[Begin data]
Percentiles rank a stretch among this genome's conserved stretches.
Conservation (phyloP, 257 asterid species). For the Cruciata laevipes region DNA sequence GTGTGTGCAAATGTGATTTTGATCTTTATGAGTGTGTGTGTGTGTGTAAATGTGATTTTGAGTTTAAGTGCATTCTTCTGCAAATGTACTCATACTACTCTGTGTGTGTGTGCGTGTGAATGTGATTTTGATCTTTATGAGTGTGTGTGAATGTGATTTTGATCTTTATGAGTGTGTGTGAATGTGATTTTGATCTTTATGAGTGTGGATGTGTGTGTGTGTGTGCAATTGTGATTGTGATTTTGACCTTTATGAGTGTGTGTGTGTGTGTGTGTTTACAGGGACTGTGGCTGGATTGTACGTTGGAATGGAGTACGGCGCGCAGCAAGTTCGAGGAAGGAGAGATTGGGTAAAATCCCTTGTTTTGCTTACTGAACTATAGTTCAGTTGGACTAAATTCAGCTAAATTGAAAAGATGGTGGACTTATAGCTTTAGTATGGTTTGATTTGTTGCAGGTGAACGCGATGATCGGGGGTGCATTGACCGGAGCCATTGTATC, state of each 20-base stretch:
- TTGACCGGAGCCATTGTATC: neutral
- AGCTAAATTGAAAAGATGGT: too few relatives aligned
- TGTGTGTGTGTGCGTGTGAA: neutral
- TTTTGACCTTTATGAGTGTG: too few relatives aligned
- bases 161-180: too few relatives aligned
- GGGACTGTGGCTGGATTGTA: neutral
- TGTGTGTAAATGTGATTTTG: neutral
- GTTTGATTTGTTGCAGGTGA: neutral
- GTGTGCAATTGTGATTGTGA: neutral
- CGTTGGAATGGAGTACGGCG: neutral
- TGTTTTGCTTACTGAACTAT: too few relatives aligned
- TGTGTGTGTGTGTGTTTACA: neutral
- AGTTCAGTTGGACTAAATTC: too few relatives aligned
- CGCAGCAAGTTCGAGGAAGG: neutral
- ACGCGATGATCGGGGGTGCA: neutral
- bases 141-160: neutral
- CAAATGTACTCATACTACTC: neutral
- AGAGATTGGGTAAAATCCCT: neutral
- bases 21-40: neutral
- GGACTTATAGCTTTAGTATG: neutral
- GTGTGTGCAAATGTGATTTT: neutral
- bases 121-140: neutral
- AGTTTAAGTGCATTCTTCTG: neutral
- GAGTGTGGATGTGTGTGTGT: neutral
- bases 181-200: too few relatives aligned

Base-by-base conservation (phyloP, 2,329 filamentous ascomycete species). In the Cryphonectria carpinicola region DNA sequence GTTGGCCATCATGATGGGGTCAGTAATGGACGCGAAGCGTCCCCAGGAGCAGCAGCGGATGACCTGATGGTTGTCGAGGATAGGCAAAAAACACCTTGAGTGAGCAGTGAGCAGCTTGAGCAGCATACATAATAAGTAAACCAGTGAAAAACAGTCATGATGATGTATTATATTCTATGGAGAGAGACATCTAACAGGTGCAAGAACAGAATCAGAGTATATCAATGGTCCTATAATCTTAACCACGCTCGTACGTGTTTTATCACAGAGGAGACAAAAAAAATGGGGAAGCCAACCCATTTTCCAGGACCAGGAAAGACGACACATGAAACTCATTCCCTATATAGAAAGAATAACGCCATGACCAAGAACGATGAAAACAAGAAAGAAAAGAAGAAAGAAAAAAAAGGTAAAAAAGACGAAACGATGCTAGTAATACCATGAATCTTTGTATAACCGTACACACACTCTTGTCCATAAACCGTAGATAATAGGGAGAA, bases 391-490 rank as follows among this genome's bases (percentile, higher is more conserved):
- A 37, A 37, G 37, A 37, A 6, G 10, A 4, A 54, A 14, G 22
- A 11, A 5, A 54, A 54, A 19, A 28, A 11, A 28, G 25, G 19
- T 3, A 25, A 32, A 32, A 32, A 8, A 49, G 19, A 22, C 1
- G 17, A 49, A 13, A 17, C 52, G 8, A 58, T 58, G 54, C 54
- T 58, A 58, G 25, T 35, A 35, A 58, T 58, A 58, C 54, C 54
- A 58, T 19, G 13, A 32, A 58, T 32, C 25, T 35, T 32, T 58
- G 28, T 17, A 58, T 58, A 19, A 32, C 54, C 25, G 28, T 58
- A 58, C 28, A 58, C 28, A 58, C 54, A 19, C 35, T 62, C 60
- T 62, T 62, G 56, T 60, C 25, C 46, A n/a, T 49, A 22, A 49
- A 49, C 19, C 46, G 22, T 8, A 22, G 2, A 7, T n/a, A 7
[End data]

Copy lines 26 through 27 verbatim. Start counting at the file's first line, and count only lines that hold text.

- GAGTGTGGATGTGTGTGTGT: neutral
- bases 181-200: too few relatives aligned